him—told me t tell y that th lumber wagon busted down an he wanted y t
fix it fer him. Said he reckoned he could get it t y after he ate.

Halsey chucks a half-eaten sandwich in the fire. Gets up. Arranges his
blocks. Goes to the door and looks anxiously up the street. The wind
whirls a small spiral in the gray dust road.

Halsey: Why didnt y tell me sooner, little sister?

Carrie K.: I fergot t, an just remembered it now, brother.

Her soft rolled words are fresh pain to Lewis. He wants to take her
North with him. What for? He wonders what Kabnis could do for her. What
she could do for him. Mother him. Carrie gathers the lunch things,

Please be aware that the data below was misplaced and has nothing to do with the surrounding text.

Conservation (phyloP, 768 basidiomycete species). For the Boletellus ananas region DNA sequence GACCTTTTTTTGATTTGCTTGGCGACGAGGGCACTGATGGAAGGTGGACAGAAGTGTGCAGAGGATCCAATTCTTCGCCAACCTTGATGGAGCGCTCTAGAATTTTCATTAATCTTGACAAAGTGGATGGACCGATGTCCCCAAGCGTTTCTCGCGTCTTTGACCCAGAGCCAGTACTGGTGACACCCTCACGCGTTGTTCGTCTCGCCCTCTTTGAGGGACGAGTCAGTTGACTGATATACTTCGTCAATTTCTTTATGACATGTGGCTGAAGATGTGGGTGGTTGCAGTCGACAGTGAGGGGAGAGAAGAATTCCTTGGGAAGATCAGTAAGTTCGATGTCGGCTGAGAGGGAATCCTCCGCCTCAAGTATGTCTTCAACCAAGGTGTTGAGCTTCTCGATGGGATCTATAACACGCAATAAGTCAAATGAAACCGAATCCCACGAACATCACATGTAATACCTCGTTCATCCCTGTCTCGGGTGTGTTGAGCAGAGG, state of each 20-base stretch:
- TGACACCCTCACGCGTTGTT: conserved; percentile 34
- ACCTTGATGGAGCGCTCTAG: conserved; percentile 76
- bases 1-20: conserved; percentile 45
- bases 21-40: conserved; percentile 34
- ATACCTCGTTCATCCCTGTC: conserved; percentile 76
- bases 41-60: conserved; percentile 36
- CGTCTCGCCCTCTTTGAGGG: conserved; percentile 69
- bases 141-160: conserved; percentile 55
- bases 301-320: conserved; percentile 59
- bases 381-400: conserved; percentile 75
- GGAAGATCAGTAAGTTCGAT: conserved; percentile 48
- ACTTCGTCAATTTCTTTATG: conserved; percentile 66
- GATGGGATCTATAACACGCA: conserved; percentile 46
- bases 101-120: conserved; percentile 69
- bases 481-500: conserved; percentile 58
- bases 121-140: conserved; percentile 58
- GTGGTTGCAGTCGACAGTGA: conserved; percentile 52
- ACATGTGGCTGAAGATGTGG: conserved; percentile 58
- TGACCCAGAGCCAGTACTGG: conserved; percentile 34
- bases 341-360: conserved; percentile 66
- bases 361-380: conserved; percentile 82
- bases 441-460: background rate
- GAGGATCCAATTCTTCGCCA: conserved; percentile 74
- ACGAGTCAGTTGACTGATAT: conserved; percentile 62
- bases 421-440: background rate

silently, and in her pinched manner, curtsies, and departs. Kabnis
lights his after-lunch cigarette. Lewis, who has sensed a change,
becomes aware that he is not included in it. He starts to ask again
about the old man. Decides not to. Rises to go.

Lewis: Think I’ll run along, Halsey.

Halsey: Sure. Glad t see y any time.

Kabnis: Dont forget tnight.

Lewis: Dont worry. I wont. So long.

Kabnis: So long. We’ll be expectin y.

Lewis passes Halsey at the door. Halsey’s cheeks form a vacant smile.
His eyes are wide awake, watching for the wagon to turn from Broad
Street into his road.

Halsey: So long.

His words reach Lewis halfway to the corner.


Night, soft belly of a pregnant Negress, throbs evenly against the
torso of the South. Night throbs a womb-song to the South. Cane- and
cotton-fields, pine forests, cypress swamps, sawmills, and factories
are fecund at her touch. Night’s womb-song sets them singing. Night